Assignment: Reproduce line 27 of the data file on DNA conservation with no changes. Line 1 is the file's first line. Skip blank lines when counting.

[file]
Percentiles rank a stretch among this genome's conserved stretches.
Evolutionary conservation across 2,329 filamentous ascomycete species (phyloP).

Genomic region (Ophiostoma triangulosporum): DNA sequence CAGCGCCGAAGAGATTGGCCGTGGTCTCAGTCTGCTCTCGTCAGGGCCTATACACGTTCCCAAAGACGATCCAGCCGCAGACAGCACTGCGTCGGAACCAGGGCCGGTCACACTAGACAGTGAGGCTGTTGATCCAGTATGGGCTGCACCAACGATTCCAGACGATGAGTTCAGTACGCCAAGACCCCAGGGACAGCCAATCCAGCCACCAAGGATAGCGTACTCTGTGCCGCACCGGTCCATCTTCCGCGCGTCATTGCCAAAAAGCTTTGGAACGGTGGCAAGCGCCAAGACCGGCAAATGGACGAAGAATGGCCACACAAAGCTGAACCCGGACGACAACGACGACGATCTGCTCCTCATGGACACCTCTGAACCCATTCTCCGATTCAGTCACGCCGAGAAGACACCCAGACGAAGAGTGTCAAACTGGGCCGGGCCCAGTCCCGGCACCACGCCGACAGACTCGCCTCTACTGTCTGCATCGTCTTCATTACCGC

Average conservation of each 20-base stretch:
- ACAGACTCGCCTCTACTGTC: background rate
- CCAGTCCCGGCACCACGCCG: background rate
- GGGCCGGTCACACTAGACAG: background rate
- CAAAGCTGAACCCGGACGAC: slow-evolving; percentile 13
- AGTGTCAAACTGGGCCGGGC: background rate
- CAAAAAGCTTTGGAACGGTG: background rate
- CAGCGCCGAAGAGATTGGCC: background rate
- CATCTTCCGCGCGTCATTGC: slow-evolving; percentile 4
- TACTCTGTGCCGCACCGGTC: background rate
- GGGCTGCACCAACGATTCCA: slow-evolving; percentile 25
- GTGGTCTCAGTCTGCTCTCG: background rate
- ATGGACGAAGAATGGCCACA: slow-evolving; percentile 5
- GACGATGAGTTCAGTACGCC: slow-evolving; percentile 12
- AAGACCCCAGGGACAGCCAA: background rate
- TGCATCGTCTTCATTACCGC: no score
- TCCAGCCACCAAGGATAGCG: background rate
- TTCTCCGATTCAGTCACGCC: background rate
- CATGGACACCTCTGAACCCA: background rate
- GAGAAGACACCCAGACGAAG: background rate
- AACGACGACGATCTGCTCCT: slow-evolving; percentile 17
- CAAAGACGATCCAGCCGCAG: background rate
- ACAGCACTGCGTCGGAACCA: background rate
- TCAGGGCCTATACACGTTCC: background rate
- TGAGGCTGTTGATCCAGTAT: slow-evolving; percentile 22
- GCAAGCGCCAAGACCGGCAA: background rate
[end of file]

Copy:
- TCAGGGCCTATACACGTTCC: background rate